Beyond that, the technology has more than enough hours behind it now to have verified repeatedly that it makes a very significant difference in the power bill with little to no negative impact on the received signal. Certainly if you’re running an AM station, especially at 5 kW or bigger, it’s something that should be considered quite carefully.

RW: What misconceptions do many people have about transmitters?

Welton: The biggest one is probably “we can’t afford it.” While that may be the case in some situations, in many it’s more a case of not being able to afford not to. 

Rather than focusing on the upfront price tag, which certainly can be frightening at times, it’s a really good idea to look at the whole picture. As an example, a grounded grid tube-type FM transmitter has a nominal overall (AC to RF) efficiency of 50%, compared to upwards of 70% for a current solid-state transmitter. That means a minimum 30% decrease in the power bill, month to month. While it usually won’t cover loan payments, that power savings will decrease the impact of a new transmitter purchase significantly and, once the loan is paid off that’s money going into the bank every month.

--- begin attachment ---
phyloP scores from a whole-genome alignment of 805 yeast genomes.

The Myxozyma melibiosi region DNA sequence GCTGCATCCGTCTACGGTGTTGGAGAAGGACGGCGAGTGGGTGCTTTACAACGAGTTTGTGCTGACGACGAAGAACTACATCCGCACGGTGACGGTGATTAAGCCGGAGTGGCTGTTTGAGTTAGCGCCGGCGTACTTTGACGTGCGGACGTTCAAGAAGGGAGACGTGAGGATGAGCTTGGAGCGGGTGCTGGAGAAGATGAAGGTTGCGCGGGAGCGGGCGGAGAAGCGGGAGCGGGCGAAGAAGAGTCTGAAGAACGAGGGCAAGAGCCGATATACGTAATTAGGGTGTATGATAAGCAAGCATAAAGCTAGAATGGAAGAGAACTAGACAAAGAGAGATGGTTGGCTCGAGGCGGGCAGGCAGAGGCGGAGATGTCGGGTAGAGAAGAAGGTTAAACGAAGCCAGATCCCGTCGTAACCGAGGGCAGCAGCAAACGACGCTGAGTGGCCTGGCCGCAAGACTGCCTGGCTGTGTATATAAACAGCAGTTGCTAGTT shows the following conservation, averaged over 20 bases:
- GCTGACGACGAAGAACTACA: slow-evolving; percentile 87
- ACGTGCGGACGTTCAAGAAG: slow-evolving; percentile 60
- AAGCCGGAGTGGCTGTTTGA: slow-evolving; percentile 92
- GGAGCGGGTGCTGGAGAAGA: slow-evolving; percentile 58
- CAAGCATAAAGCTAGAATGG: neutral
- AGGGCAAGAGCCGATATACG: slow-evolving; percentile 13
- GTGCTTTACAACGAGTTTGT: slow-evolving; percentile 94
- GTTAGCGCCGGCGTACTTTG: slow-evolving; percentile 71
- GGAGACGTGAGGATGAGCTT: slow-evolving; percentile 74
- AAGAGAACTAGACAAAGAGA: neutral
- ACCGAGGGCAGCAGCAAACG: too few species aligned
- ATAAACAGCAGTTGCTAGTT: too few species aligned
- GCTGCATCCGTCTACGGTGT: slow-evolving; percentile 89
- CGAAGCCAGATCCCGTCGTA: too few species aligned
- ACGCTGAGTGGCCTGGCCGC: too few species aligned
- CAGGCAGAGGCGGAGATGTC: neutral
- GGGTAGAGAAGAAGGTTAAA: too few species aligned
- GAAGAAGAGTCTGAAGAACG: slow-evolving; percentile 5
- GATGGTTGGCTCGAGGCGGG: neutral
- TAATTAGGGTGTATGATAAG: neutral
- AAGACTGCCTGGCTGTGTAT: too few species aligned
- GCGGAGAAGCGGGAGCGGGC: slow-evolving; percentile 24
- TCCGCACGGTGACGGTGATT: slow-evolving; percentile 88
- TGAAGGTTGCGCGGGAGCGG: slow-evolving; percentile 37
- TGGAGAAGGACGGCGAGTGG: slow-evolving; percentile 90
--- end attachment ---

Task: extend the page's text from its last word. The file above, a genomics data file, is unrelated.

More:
Factor in higher tube costs and some challenges with decreasing life span in replacements, as well as the engineering costs involved with replacement and ongoing management, then it becomes even more significant. 

Sometimes, certainly, you can’t afford it. But again, sometimes you can’t afford not to. We have a handy cost of operation calculator available on the Nautel website.